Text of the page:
10. Interference - a bad habit can make neuroplasticity slower or harder. Difficult to break that 'wrong' cycle.

Try something new!

  • Memory training

  • Learn a musical instrument

  • Non-dominant hand exercises help form new neural pathways

  • Reading fiction - can increase and enhance connectivity

  • Expanding your vocabulary

  • Creating artwork enhances connectivity

  • Dancing reduces risk of Alzheimers and increases neural connectivity

  • Sleeping encourages learning retention

  • Walking is important - It is good for your cardio vascular system, gets you out into the community.


Decompensation

  • Recovery can sometimes seem to go backwards

  • Rewiring can be not as strong as the old connections

  • Being tired or unwell or stressed can make the new connections struggle to keep up

  • Problems can reappear or get worse eg reduced foot clearance when walking or slurred speech can increase

Brain Garden


Thinking of the brain as garden, it never ceases needing attention, requiring regular "pruning" and giving newly planted things the water and nutrients they need to grow.

Old dogs can learn new tricks!Humans can adapt to environments quickly, gain knowledge and learn from fresh experiences.


The hard work can make a difference


What are LEGS participants' experience of neuroplasticity?


Summer holidays - Had got weaker from reduction in exercise, had been doing 100 sit to stands every day.


How you can see change in a small section of time is important - Ironing after stroke - repeat, repeat, repeat. Muscles respond to the repetition of a movement 300 times.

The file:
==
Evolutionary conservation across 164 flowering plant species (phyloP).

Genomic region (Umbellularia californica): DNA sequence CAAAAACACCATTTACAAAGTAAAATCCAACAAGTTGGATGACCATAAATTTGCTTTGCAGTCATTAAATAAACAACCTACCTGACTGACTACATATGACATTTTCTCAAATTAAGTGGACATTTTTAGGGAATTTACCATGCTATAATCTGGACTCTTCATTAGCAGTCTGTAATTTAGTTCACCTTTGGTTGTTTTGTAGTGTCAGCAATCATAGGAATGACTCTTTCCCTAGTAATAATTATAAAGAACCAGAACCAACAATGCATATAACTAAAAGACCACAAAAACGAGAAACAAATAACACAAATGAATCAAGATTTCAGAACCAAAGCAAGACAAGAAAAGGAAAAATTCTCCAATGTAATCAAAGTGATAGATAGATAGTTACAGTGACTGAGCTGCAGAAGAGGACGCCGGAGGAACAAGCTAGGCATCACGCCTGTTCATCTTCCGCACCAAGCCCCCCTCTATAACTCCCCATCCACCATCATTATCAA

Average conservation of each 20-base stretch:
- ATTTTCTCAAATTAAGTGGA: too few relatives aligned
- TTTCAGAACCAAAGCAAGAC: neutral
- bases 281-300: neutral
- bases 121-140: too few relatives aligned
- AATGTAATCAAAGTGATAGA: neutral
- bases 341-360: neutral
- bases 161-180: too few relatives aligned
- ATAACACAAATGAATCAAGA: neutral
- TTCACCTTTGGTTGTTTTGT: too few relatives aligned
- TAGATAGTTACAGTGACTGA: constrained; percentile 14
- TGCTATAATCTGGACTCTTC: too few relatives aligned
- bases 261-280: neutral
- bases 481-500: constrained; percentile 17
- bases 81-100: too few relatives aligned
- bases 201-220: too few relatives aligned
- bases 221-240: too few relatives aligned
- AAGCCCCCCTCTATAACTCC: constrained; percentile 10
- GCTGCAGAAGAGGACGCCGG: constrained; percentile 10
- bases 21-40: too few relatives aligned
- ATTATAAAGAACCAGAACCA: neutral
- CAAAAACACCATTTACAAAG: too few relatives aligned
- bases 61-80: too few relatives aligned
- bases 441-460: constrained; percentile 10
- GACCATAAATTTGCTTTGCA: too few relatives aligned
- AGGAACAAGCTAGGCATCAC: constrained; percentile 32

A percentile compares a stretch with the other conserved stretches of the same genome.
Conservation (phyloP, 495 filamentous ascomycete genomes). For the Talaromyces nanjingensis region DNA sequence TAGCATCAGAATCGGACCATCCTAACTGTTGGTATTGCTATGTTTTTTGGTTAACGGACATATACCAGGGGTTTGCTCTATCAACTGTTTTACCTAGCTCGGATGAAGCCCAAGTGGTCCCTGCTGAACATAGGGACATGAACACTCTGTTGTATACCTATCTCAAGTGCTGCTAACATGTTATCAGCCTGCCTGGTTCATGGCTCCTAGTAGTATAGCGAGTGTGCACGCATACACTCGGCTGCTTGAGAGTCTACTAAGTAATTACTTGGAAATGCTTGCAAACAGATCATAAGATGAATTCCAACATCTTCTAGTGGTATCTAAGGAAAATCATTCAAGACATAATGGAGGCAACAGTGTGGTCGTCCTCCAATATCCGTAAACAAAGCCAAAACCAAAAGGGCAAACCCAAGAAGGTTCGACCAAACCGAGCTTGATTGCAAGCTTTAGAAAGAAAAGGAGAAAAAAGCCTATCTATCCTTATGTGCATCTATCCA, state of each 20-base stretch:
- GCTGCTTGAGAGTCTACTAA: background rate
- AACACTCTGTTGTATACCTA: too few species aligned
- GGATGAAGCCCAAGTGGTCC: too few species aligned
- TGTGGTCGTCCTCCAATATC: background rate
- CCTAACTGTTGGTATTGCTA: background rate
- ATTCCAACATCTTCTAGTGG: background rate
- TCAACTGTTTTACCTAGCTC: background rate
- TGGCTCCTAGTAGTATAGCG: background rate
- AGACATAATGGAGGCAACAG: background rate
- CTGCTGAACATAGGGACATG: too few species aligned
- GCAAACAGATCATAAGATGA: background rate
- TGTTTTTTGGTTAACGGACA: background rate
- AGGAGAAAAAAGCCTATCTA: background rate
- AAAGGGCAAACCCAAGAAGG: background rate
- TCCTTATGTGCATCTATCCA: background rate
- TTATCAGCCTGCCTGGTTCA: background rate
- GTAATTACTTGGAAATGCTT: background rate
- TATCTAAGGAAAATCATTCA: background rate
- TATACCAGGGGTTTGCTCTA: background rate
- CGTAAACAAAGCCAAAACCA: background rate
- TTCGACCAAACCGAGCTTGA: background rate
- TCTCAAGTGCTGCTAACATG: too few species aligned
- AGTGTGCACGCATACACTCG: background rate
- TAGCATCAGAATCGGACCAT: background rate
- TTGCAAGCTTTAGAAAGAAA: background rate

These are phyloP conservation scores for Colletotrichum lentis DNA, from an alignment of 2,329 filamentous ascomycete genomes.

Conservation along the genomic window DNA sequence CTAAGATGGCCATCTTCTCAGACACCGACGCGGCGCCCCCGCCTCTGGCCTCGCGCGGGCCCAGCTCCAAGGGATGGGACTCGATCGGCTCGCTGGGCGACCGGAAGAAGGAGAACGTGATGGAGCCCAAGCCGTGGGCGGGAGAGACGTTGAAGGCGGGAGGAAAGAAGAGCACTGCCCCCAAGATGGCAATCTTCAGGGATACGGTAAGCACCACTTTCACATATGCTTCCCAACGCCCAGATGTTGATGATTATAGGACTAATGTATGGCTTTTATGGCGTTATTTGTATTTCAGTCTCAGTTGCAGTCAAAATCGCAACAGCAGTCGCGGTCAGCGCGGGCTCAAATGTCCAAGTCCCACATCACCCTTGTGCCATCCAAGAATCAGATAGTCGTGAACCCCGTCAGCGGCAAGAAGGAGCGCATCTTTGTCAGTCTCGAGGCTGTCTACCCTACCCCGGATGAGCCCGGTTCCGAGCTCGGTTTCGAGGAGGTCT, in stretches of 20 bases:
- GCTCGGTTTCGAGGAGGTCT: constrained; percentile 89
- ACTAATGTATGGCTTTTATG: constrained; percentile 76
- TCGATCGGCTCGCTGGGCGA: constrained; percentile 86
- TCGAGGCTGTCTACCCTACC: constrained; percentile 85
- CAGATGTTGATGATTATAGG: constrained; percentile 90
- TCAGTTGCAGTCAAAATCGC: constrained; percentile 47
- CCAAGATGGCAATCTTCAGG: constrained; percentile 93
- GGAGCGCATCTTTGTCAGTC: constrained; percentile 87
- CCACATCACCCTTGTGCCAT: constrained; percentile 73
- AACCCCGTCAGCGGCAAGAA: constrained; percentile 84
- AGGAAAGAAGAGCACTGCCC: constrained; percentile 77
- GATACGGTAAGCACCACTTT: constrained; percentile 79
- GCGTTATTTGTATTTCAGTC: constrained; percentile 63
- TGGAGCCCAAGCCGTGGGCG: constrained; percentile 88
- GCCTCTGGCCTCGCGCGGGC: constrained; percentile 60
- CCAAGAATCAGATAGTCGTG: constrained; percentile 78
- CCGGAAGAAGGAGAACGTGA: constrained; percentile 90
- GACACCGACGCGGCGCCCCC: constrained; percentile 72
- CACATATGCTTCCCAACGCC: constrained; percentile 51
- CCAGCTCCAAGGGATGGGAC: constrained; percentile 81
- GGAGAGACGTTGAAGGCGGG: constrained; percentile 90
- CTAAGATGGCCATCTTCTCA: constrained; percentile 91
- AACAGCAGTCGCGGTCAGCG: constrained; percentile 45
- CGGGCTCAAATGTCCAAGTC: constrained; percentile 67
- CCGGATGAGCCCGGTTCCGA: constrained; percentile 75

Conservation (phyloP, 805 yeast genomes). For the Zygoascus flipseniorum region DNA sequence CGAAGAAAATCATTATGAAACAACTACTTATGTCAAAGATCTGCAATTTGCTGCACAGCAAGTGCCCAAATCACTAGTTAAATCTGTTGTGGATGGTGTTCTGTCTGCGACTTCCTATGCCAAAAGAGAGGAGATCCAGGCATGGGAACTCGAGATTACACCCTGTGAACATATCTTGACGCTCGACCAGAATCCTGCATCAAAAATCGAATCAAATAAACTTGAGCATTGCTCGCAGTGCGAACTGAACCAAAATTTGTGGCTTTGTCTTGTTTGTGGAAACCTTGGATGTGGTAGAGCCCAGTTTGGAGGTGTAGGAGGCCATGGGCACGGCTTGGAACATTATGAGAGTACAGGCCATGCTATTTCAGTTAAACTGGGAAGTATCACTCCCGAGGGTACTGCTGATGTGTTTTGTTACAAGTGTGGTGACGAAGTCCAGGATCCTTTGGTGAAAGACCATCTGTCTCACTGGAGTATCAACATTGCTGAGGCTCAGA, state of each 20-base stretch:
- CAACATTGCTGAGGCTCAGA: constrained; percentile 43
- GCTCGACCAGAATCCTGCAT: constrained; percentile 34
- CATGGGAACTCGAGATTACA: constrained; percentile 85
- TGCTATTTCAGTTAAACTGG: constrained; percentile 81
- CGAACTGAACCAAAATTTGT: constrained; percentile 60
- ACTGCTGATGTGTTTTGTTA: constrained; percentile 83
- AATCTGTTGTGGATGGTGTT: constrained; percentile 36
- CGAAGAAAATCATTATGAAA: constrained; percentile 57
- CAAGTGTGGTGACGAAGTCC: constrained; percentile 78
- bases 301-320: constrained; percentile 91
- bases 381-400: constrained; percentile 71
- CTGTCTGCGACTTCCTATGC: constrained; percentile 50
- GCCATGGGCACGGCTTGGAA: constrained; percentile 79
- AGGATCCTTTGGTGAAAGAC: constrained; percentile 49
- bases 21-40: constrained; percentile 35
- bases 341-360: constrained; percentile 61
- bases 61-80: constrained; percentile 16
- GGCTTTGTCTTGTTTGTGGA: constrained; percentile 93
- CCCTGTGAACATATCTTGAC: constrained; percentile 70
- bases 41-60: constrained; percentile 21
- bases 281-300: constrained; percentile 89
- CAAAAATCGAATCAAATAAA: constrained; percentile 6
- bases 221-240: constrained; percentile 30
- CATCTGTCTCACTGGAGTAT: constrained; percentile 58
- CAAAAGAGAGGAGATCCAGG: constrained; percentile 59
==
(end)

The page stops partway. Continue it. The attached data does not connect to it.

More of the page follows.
One participant could not walk after stroke. It still is difficult to walk up and down stairs but the more walking they do the more confident they feel.

Give yourself confidence. Anxiety and fearful feelings can give negative messages to the brain that can prevent learning.


One participant is still learning things after 12 years. You will get back eventually.

Remember there are peaks and troughs in learning. Mood also affects things. Many of us have experienced a traumatic event and we should not underestimate the impact the pandemic has had on our lives.


Do I have to do those exercises for the rest of my life?


Not necessarily because as you recover you will be doing new things. Transfer the exercises into the next stage and push yourself to the next level.

You are not always aware of what you can’t do. This makes recovery challenging. We need to be able to know what to do. It is challenging knowing what works and what doesn’t work.

You go to do a new task and cannot do it which is frustrating. But a few months ago you wouldn’t have been trying a new thing. Choose the things and tasks that are important to you.


Constraint induced movement therapy


This is a method of rehabilitation to increase use of weaker arm following stroke or other central nervous system damage.


It forces the brain to use the weaker arm (by using an oven glove, for example, on the stronger side). It can have a massive impact and improve the signs of recovery, if used for a significant amount of time such as 6 hours a day. It is a controversial technique but there is strong evidence behind it.



Future Neuro Cafe programme...

Coming soon... a programme outlining future neuro café topics and detailing upcoming speakers.